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ISEE-3 Satellite Is Back Under Control

Soulskill posted about 5 months ago | from the well-done-folks dept.

Space 56

brindafella writes: "Over the last two days, the (Reboot Project for the International Sun/Earth Explorer 3 (ISEE-3) satellite has successfully commanded ISEE-3 from Earth, using signals transmitted from the Aricebo Observatory. Signals were also received by cooperating dishes: the 21-meter dish located at Kentucky's Morehead State University Space Science Center; the 20-meter dish antenna in Bochum Observatory, Germany, operated by AMSAT Germany; and SETI's Allen Telescope Array, California. ISEE-3 was launched in 1978, and last commanded in 1999 by NASA. On May 15, 2014, the project reached its crowdfunding goal of US$125,000, which will cover the costs of writing the software to communicate with the probe, searching through the NASA archives for the information needed to control the spacecraft, and buying time on the dish antennas. The project then set a 'stretch goal' of $150,000, which it also met with a final total of $159,502 raised. The goal is to be able to command the spacecraft to fire its engines to enter an Earth orbit, and then be usable for further space exploration. This satellite does not even have a computer; it is all 'hard-wired.'"

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Bravo! (0)

Anonymous Coward | about 5 months ago | (#47128469)

Best of luck to them in the following weeks - it's rare to see an "amateur" project get so many favors from big institutions like Arecibo and NASA. I hope they prosper in their mission.

Re:Bravo! (3, Insightful)

Nightwraith (180411) | about 5 months ago | (#47128909)

It was certainly nice that this was approved with a great deal of speed by all the agencies involved. Good news too that they were able to preempt other previously approved projects.

But in reality, it sounds like they had an excellent plan and at least some proof-of-concept design done when it was pitched to those agencies. Also, it's pretty time-sensitive and a great PR win if it succeeds, which the space industry desperately needs right now.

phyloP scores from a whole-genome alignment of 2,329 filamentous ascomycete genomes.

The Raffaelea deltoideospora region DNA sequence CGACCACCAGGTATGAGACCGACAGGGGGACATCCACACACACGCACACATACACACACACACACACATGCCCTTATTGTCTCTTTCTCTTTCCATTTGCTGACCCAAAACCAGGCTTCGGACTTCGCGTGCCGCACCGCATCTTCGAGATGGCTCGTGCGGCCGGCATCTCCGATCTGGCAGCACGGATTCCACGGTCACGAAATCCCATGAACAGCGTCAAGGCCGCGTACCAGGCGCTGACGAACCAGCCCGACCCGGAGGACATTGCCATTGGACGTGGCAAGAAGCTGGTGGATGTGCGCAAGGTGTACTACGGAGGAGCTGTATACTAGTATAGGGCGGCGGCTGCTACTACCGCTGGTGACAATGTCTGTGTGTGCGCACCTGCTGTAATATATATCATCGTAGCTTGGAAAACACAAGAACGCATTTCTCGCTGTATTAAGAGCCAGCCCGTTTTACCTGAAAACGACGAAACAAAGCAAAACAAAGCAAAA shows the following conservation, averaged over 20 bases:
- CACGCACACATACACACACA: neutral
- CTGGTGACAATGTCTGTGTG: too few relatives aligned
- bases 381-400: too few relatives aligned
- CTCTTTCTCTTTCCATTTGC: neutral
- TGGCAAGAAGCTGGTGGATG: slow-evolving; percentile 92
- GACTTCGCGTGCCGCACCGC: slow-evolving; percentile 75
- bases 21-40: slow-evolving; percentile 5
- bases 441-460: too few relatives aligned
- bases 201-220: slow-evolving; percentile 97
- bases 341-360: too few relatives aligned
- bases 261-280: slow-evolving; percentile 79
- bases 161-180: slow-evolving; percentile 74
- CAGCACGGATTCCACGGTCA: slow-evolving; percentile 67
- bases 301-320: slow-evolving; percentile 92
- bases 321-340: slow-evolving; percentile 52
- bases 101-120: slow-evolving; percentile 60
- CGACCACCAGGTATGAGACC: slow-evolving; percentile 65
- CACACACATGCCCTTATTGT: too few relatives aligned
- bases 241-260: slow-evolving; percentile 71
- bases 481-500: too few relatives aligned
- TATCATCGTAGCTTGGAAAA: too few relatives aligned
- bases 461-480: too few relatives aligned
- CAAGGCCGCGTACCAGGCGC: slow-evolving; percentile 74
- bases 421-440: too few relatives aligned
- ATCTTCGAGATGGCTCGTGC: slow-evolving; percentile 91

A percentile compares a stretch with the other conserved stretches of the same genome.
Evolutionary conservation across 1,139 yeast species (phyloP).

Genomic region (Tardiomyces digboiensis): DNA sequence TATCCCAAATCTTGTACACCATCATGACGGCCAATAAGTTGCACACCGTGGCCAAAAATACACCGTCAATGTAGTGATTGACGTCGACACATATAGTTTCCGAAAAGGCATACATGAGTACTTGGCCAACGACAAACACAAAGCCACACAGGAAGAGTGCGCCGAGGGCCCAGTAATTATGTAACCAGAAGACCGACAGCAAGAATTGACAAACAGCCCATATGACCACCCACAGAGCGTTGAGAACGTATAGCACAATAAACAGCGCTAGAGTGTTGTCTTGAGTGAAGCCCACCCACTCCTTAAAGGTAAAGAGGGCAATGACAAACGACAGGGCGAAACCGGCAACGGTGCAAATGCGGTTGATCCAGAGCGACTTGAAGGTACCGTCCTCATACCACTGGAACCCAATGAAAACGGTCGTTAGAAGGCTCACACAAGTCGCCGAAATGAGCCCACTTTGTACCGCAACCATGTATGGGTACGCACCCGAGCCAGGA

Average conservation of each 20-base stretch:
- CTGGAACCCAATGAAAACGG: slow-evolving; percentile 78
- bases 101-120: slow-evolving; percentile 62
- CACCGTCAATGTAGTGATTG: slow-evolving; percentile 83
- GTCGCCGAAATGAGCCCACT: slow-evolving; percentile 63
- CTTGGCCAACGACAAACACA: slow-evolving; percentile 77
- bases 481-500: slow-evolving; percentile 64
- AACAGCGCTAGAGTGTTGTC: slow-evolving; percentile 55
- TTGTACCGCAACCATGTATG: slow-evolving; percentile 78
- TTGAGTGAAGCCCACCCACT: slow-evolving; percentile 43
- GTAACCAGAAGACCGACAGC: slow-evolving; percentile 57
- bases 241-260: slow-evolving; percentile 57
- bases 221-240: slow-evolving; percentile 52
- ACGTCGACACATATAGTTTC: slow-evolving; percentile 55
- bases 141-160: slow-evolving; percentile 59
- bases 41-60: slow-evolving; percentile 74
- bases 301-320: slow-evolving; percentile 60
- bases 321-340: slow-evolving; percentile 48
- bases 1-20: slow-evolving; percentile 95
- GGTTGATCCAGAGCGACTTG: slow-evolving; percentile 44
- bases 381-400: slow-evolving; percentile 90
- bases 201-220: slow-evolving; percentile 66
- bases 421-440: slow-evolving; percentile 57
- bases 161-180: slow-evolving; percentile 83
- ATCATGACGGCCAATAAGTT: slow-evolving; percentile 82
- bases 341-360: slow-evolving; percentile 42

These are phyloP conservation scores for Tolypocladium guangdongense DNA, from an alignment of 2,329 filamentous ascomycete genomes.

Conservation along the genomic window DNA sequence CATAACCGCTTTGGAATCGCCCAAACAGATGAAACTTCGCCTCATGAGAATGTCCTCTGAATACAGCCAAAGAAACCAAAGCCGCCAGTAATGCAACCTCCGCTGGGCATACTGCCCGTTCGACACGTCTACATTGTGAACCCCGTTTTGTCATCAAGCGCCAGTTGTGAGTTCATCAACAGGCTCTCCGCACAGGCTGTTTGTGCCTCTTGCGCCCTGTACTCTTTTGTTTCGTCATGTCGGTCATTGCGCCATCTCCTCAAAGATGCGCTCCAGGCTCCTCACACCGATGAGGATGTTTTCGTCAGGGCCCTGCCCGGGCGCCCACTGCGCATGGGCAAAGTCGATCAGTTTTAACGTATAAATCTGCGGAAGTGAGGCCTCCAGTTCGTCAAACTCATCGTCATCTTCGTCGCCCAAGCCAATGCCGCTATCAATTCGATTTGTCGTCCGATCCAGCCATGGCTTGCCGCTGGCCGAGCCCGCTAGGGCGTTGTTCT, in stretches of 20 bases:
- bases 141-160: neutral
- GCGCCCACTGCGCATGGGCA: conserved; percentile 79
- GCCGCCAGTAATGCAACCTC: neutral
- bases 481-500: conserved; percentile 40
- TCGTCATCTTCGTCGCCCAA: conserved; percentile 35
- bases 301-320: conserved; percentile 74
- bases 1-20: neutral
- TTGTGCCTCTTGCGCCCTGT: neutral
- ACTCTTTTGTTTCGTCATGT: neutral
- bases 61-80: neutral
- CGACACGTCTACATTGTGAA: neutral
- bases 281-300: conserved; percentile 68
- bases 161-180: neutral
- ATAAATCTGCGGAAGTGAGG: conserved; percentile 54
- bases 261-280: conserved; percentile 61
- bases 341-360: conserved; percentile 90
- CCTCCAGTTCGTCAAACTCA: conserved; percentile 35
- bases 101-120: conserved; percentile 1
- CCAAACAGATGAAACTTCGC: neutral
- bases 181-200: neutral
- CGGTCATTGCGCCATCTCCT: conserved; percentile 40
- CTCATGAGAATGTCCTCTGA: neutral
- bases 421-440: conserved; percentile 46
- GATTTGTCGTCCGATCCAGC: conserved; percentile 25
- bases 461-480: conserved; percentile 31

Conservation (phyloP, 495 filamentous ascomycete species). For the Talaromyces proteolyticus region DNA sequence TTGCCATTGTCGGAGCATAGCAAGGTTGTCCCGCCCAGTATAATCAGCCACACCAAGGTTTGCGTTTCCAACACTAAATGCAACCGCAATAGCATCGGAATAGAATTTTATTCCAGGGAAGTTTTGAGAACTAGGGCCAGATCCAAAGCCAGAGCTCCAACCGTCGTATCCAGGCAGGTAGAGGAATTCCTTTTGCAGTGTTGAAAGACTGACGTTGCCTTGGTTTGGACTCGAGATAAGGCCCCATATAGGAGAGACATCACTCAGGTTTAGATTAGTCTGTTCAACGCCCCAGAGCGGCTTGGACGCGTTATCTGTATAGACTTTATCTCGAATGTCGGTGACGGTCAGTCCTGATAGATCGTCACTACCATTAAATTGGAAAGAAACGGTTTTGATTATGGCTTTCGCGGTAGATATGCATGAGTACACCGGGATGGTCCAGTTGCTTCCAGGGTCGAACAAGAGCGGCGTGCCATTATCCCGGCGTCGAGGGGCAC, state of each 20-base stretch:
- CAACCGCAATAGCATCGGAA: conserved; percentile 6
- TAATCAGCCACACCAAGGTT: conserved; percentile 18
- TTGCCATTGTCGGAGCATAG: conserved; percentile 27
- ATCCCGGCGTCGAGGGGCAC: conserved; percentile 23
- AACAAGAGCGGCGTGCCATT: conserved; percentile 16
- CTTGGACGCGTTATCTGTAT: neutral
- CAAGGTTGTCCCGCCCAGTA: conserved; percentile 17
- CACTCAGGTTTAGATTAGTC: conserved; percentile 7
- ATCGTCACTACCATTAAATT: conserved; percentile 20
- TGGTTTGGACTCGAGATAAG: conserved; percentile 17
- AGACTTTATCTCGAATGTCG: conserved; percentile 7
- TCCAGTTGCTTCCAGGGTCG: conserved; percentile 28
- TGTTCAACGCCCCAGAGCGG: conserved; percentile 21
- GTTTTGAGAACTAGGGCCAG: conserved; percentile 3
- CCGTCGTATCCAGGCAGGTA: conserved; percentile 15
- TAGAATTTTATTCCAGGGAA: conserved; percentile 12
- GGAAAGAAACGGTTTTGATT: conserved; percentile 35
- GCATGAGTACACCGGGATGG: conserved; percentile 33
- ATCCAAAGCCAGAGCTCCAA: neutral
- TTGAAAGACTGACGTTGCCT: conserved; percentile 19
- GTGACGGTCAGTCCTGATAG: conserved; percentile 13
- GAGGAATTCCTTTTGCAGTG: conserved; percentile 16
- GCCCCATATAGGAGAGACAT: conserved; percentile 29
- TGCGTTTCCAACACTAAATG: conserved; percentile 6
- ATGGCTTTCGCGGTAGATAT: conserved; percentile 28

When the grease is available, all those wheels of government can turn pretty quickly!

Re:Bravo! (1)

NatasRevol (731260) | about 5 months ago | (#47128989)

$159k doesn't buy you much grease, at least government grease.

Re:Bravo! (0)

Anonymous Coward | about 5 months ago | (#47129239)

Bravo to you, says I, for you spelled "Arecibo" correctly, the idiot /. "editors" notwithstanding!

Happy Friday from The Golden Girls! (-1)

Anonymous Coward | about 5 months ago | (#47128471)

Thank you for being a friend
Traveled down the road and back again
Your heart is true, you're a pal and a cosmonaut.

And if you threw a party
Invited everyone you knew
You would see the biggest gift would be from me
And the card attached would say, thank you for being a friend.

Congratulations! (5, Interesting)

Anonymous Coward | about 5 months ago | (#47128501)

I had written off this project as an impossible dream. Glad to say I was wrong.
This is an awesome accomplishment.

ISEE-3 Satellite facilities (0, Offtopic)

Anonymous Coward | about 5 months ago | (#47128551)

I was proud to film the ISEE-3 facilities once the project started. It was quite astounded how the engineers were so confident on the on-going success. I wish Slashdoters were as smart as these people :
  ISEE-3 facilities [youtube.com]

hard-wired can be a computer (4, Insightful)

Virtucon (127420) | about 5 months ago | (#47128567)

This satellite does not even have a computer; it is all 'hard-wired.'"

A lot of early computer systems were hard-wired [toronto.edu] in terms of instructions and logic paths. It didn't make them unusable, just arcane considering newer technologies like SoCs. We have come a long way.

Re:hard-wired can be a computer (2)

brindafella (702231) | about 5 months ago | (#47128641)

Yes, I understand what you say. In this case, there is no "computer in the middle", just hard-wired resistors, capacitors, inductors, etc. That the Reboot Project has found it to be active and responsive is VERY exciting to an old-school electronics person like me. :-)

Re:hard-wired can be a computer (2)

Charliemopps (1157495) | about 5 months ago | (#47129131)

This satellite does not even have a computer; it is all 'hard-wired.'"